- Scholthof HB, Jackson AO: The enigma of pX: a host-dependent cis-acting element with variable effects on Tombusvirus RNA accumulation. Virology. 1997, 237: 56-65. 10.1006/viro.1997.8754.PubMedView ArticleGoogle Scholar
- Scholthof HB: The Tombusvirus-encoded P19: from irrelevance to elegance. Nat Rev Microbiol. 2006, 4: 405-411. 10.1038/nrmicro1395.PubMedView ArticleGoogle Scholar
- Fabian MR, Na H, Ray D, White KA: 3′-Terminal RNA secondary structures are important for accumulation of Tomato bushy stunt virus DI RNAs. Virology. 2003, 313: 567-580. 10.1016/S0042-6822(03)00349-0.PubMedView ArticleGoogle Scholar
- Nagy PD, Pogany J: Partial purification and characterization of Cucumber necrosis virus and Tomato bushy stunt virus RNA-dependent RNA polymerases: similarities and differences in template usage between Tombusvirus and Carmovirus RNA-dependent RNA polymerases. Virology. 2000, 276 (Suppl 2): 279-288.PubMedView ArticleGoogle Scholar
- Mehle N, Ravnikar M: Plant viruses in aqueous environment – survival, water mediated transmission and detection. Water Res. 2012, 46: 4902-4917. 10.1016/j.watres.2012.07.027.PubMedView ArticleGoogle Scholar
- Giampetruzzi A, Roumi V, Roberto R, Malossini U, Yoshikawa N, La Notte P, Terlizzi F, Credi R, Saldarelli P: A new grapevine virus discovered by deep sequencing of virus- and viroid- derived small RNAs in cv. Pinot Gris. Virus Res. 2012, 163 (Suppl 1): 262-268.PubMedView ArticleGoogle Scholar
- Coetzee B, Freeborough MJ, Maree HJ, Celton JM, Rees DJG, Burger JT: Deep sequencing analysis of viruses infecting grapevines: virome of a vineyard. Virology. 2010, 400: 157-163. 10.1016/j.virol.2010.01.023.PubMedView ArticleGoogle Scholar
- Pantaleo V, Saldarelli P, Miozzi L, Giampetruzzi A, Gisel A, Moxon S, Dalmay T, Bisztray G, Burgyan J: Deep sequencing analysis of viral short RNAs from an infected Pinot Noir grapevine. Virology. 2010, 408: 49-56. 10.1016/j.virol.2010.09.001.PubMedView ArticleGoogle Scholar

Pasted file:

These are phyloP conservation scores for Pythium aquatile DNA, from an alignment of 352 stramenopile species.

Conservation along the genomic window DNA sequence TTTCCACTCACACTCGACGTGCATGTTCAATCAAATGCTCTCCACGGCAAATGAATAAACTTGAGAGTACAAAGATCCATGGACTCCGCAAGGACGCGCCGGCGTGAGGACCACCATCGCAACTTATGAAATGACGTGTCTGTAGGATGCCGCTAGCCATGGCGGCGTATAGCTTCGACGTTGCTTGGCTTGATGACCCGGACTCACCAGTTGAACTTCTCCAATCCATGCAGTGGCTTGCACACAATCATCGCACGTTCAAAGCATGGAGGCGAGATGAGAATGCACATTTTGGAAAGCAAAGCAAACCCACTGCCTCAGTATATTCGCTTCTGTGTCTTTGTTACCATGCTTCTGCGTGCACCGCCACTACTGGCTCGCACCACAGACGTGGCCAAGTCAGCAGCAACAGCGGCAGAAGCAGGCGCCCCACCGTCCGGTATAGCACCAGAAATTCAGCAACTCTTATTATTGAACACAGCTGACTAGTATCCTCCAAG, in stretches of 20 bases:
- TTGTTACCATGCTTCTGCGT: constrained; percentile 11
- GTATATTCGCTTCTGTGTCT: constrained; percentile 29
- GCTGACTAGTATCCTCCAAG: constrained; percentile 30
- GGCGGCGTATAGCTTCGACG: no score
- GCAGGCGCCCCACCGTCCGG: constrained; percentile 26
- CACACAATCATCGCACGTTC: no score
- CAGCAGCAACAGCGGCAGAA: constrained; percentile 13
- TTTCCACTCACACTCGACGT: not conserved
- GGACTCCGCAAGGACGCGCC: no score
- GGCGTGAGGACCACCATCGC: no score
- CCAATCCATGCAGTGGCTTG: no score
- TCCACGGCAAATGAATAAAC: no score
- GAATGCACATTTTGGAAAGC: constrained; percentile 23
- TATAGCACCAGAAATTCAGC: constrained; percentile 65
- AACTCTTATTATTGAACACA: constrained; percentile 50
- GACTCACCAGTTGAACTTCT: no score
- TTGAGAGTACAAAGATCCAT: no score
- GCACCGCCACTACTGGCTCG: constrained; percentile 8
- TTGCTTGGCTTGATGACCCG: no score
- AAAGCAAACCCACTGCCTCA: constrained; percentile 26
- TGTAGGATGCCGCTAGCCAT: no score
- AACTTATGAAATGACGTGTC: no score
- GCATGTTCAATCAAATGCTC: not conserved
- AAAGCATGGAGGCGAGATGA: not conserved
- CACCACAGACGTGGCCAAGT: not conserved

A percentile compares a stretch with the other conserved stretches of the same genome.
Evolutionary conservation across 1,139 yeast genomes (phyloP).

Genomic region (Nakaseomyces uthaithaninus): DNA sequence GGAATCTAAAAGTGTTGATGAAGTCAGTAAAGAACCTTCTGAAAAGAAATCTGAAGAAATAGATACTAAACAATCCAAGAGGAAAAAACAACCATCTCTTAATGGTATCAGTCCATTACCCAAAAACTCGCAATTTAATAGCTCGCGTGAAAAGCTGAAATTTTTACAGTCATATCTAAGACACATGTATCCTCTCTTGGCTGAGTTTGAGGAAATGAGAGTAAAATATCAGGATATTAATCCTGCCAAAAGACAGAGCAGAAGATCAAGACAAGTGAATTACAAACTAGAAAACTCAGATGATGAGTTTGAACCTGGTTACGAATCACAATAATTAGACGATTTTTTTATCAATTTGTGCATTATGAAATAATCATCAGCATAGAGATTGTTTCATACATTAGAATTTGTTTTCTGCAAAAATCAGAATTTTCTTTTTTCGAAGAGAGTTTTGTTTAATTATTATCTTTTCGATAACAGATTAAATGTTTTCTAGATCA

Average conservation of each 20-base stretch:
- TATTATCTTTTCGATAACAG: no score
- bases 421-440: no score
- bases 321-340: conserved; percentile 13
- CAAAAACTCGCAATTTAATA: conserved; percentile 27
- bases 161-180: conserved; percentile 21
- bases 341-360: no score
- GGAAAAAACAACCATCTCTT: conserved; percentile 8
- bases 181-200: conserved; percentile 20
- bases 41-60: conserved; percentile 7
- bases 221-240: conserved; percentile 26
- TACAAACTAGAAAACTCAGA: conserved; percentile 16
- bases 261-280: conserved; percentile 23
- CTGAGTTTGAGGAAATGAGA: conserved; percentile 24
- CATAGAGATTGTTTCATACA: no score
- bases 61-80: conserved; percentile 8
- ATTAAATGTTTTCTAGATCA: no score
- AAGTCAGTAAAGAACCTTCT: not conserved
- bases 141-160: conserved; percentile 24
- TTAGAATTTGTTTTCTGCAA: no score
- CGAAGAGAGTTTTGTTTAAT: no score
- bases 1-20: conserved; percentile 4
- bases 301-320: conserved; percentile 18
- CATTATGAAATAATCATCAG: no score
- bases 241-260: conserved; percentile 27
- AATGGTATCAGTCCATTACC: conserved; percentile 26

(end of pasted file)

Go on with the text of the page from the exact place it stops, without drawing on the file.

- Al Rwahnih M, Daubert S, Golino D, Rowhani A: Deep sequencing analysis of RNAs from a grapevine showing Syrah decline symptoms reveals a multiple virus infection that includes a novel virus. Virology. 2009, 387: 395-401. 10.1016/j.virol.2009.02.028.PubMedView ArticleGoogle Scholar
- Russo M, Vovlas C, Rubino L, Grieco F, Martelli GP: Molecular characterization of a Tombusvirus isolated from diseased pear trees in southern Italy. J Plant Pathol. 2002, 84 (Suppl 3): 161-166.Google Scholar
- Blight KJ, Kolykhalov AA, Rice CM: Efficient initiation of HCV RNA replication in cell culture. Science. 2000, 290: 1972-1974. 10.1126/science.290.5498.1972.PubMedView ArticleGoogle Scholar
- Cello J, Paul AV, Wimmer E: Chemical synthesis of poliovirus cDNA: generation of infectious virus in the absence of natural template. Science. 2002, 297: 1016-1018. 10.1126/science.1072266.PubMedView ArticleGoogle Scholar
- Smith HO, Hutchison CA, Pfannkoch C, Venter JC: Generating a synthetic genome by whole genome assembly: ΦX174 bacteriophage from synthetic oligonucleotides. Proc Natl Acad Sci U S A. 2003, 100: 15440-15445. 10.1073/pnas.2237126100.PubMedPubMed CentralView ArticleGoogle Scholar
- Cooper B: Proof by synthesis of Tobacco mosaic virus. Genome Biol. 2014, 15 (Suppl 5): R67-PubMedPubMed CentralView ArticleGoogle Scholar
- Wimmer E, Paul AV: Synthetic poliovirus and other designer viruses: what have we learned from them?. Annu Rev Microbiol. 2011, 65: 583-609. 10.1146/annurev-micro-090110-102957.PubMedView ArticleGoogle Scholar